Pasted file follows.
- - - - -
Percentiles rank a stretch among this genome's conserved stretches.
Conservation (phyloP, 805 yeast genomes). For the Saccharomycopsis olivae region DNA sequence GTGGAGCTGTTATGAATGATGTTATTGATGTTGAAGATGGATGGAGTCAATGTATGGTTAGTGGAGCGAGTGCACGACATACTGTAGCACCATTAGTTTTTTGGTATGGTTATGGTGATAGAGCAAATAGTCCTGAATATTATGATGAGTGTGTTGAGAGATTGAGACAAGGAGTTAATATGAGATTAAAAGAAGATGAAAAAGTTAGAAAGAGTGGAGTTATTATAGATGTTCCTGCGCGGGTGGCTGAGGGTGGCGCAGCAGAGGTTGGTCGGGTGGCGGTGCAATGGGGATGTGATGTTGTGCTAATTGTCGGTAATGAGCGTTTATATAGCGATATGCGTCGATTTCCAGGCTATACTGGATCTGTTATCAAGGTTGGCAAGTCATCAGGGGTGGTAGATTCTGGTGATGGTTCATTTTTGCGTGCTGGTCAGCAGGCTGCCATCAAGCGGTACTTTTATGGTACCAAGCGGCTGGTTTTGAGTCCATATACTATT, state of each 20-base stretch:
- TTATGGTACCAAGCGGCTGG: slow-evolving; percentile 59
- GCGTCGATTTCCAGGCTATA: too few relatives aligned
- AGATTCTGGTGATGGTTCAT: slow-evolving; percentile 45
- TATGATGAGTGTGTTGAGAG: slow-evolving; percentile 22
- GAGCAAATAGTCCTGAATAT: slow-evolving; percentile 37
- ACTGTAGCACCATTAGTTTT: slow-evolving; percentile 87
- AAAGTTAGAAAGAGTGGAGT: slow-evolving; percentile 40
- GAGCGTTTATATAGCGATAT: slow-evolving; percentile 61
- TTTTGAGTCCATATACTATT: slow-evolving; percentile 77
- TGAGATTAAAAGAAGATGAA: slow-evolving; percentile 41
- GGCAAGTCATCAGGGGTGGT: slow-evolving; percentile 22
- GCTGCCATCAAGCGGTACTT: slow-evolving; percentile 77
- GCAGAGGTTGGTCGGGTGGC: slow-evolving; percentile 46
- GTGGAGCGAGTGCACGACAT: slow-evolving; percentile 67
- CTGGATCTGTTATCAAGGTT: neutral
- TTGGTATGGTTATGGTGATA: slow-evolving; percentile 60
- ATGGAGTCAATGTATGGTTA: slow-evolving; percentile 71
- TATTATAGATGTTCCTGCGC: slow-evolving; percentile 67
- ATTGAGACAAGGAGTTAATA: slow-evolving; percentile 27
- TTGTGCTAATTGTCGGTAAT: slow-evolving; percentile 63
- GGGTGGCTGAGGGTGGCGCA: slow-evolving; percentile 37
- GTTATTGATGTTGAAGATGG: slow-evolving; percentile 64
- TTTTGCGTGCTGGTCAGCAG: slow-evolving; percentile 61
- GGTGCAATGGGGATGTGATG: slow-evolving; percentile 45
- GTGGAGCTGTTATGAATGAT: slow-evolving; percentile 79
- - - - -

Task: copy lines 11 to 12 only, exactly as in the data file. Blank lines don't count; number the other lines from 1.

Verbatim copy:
- TTTTGAGTCCATATACTATT: slow-evolving; percentile 77
- TGAGATTAAAAGAAGATGAA: slow-evolving; percentile 41